In 1999, author Alice Sebold wrote her emotional memoir Lucky, in which she detailed being raped and beaten by a stranger when she was eighteen, near the Syracuse University campus. Now, the man convicted of that rape is being exonerated.
The man, Anthony J. Broadwater, was exonerated on Monday as a state judge, his defense lawyers, and the Onondaga County district attorney agreed “that the case against him had been woefully flawed,” according to reporting from The New York Times.
A mixture of junk science and faulty police work is seen as responsible for this failure in justice. Broadwater’s conviction was apparently based on two things: A type of identification through microscopic hair analysis—something that is now seen as faulty—and Sebold’s in-court identification.
Sebold had first identified another man in a police lineup, but changed her mind when the original prosecutors untruthfully told her that Broadwater and the misidentified man had purposely tried to trick and confuse her. Sadly, when it comes to identification across racial lines (Sebold is white, and Broadwater is Black) the risk of wrongful ID is higher.
As pointed out by The Innocence Project, “42 percent of wrongful convictions based on misidentifications are cross-racial misidentifications,” and that tends to only be found out by DNA analysis and later post-conviction work.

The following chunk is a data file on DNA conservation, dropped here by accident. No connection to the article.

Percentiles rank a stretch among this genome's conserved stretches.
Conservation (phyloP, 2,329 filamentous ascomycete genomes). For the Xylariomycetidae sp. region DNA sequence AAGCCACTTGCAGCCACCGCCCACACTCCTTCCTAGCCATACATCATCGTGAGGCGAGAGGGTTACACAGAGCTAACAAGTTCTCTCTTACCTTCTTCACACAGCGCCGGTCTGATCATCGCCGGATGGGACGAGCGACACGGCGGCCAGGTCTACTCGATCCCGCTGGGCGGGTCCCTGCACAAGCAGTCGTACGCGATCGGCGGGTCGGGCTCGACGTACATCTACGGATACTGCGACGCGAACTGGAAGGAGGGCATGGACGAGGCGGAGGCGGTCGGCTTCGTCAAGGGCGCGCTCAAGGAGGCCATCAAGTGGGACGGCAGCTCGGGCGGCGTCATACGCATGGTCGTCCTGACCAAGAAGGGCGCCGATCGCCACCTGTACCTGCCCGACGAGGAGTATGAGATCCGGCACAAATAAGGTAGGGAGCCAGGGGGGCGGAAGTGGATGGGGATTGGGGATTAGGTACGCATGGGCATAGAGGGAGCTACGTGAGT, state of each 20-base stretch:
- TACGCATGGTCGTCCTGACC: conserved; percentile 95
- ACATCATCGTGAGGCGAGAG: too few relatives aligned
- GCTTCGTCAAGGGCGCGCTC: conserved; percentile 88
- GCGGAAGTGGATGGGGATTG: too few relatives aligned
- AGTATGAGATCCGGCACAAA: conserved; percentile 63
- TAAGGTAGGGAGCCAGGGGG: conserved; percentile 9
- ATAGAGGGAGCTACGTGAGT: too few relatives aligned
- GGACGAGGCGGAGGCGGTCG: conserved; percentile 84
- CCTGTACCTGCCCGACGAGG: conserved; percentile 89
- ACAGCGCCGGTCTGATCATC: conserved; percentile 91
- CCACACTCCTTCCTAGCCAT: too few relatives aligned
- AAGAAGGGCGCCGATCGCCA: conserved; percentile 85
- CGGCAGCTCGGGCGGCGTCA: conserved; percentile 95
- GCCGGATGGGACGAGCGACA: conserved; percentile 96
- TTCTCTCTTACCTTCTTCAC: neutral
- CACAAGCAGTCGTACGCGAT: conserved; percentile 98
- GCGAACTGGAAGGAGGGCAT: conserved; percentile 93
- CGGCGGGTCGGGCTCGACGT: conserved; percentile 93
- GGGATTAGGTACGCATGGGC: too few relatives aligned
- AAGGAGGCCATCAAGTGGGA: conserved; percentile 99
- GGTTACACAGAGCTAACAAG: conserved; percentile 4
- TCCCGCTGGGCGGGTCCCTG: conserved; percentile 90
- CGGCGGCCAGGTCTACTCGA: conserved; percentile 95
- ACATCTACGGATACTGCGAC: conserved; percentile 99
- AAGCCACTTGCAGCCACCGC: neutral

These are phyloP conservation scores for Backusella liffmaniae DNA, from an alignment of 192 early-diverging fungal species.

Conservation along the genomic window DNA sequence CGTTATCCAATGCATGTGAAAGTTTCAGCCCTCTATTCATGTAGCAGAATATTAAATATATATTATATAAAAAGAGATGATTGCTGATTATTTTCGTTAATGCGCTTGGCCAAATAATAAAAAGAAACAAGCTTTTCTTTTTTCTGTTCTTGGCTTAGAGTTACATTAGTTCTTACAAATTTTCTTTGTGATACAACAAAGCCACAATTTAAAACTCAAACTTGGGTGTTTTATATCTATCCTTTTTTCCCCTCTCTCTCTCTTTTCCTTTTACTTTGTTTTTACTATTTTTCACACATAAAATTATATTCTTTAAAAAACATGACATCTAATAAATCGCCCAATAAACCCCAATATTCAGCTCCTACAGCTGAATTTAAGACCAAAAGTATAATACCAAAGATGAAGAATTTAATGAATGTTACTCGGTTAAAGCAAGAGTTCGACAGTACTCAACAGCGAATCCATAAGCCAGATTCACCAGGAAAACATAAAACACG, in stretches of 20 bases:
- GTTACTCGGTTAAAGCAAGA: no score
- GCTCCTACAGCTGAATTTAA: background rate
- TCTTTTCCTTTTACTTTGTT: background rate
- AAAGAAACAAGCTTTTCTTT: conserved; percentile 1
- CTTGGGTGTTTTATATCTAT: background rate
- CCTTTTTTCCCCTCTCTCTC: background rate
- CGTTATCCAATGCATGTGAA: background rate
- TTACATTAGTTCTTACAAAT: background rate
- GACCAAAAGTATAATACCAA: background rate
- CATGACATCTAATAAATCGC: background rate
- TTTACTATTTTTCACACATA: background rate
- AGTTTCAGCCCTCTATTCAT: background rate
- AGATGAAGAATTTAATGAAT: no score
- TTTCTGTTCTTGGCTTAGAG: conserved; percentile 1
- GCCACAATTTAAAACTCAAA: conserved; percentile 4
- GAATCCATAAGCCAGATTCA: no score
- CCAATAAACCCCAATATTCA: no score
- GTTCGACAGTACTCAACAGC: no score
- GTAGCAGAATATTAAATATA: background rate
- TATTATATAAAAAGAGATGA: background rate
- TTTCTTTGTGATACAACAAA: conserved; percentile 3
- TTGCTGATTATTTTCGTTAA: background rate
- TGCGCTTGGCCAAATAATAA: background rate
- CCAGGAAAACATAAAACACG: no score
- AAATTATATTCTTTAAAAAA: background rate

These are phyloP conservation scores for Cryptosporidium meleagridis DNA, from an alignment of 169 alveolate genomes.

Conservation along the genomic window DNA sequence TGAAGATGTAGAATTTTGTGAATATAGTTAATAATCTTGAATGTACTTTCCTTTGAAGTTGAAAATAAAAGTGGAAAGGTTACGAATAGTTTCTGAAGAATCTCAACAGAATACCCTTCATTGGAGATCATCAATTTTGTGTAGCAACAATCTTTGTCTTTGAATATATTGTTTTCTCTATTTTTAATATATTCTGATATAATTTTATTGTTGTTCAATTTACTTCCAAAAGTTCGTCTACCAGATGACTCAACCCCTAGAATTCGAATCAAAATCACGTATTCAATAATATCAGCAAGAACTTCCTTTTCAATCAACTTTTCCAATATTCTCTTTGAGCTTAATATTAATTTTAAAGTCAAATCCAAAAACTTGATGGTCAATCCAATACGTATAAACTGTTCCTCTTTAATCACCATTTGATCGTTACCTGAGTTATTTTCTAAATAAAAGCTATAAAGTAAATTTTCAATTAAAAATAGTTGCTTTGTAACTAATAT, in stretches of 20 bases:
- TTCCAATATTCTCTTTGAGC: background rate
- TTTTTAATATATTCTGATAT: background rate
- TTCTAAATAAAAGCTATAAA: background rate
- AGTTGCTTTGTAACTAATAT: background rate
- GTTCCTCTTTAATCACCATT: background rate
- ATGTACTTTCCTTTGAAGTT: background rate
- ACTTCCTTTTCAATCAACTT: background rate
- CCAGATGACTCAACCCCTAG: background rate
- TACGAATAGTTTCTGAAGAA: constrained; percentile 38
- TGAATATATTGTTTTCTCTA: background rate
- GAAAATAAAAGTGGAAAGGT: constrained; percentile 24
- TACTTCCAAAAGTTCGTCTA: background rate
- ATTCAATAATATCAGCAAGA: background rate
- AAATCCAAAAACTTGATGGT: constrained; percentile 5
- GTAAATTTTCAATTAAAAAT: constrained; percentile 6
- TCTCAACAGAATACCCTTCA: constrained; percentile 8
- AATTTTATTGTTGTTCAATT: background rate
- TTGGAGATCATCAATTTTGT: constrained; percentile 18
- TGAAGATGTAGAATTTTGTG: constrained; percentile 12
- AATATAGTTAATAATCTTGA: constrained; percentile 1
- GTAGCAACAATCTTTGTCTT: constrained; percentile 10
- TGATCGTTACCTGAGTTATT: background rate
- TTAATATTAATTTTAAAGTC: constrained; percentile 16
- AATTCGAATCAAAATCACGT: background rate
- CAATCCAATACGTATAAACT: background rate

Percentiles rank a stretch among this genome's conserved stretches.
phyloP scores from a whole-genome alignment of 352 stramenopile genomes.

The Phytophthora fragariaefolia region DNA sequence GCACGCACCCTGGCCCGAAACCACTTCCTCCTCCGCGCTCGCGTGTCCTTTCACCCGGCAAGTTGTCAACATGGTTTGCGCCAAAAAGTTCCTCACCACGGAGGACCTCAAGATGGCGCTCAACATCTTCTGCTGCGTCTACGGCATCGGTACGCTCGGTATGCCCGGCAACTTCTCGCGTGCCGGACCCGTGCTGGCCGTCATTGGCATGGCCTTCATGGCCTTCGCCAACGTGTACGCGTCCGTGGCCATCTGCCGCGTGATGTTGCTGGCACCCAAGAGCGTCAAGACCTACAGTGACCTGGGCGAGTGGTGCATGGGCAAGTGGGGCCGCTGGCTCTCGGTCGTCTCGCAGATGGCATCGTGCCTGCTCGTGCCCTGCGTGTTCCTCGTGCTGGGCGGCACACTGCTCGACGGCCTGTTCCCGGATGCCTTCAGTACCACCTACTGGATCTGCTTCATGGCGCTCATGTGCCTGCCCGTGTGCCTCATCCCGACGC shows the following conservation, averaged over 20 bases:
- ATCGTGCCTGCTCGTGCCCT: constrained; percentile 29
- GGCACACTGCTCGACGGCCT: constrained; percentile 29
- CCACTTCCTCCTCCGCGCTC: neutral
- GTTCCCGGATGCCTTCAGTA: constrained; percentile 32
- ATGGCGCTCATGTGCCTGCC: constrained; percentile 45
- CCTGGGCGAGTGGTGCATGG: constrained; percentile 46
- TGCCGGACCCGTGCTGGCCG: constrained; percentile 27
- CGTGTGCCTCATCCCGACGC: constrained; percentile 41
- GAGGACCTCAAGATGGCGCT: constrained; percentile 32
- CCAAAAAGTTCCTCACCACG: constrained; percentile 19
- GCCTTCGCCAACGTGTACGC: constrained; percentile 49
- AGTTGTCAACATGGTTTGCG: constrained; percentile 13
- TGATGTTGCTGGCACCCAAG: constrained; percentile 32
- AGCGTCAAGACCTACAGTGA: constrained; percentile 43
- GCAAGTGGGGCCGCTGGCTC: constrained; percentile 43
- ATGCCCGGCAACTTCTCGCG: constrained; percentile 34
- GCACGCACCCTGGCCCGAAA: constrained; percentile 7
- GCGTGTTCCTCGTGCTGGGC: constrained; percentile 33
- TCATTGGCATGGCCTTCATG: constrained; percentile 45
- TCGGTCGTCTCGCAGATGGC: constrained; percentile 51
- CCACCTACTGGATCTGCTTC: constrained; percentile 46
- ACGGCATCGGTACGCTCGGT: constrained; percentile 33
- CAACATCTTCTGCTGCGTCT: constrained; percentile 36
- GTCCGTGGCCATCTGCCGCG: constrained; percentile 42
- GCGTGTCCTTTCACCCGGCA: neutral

State Supreme Court Justice Gordon J. Cuffy overturned Mr. Broadwater’s conviction of first-degree rape and five related charges, which means he will no longer be categorized as a sex offender. In response to this, so far, Ms. Sebold had no comment on the decision, and a spokesman for Scribner, the publisher of Lucy, said that the publisher had no plans to update the text with any information concerning this change.
Sebold was a victim of a horrible crime, and the idea that she identified the wrong man will no doubt be a traumatic experience for her. When junk science and people within the system lie to get convictions, it does harm to victim all over again.
For Broadwater, while he was released from jail in 1998, his life was forever changed by everything that happened. He and his wife wanted to have children, but he felt they couldn’t because of the stigma of his conviction and the limitations it would create.
“I just hope and pray that maybe Ms. Sebold will come forward and say, ‘Hey, I made a grave mistake,’ and give me an apology,” Mr. Broadwater said. “I sympathize with her. But she was wrong.”
Timothy Mucciante, who was working as an executive producer of the adaptation of Lucky, played a pivotal role in this story when he began to notice discrepancies between the memoir and the script.
“I started having some doubts, not about the story that Alice told about her assault, which was tragic, but the second part of her book about the trial, which didn’t hang together,” Mr. Mucciante said in an interview. He left the production because of “his skepticism about the case and how it was being portrayed.”
As a result, he hired a private investigator to look into the evidence against Mr. Broadwater and became convinced of Mr. Broadwater’s innocence.
This is a major tragedy and yet another reminder of how race plays a role in our legal system.
(via The New York Times, image: Simon & Schuster)
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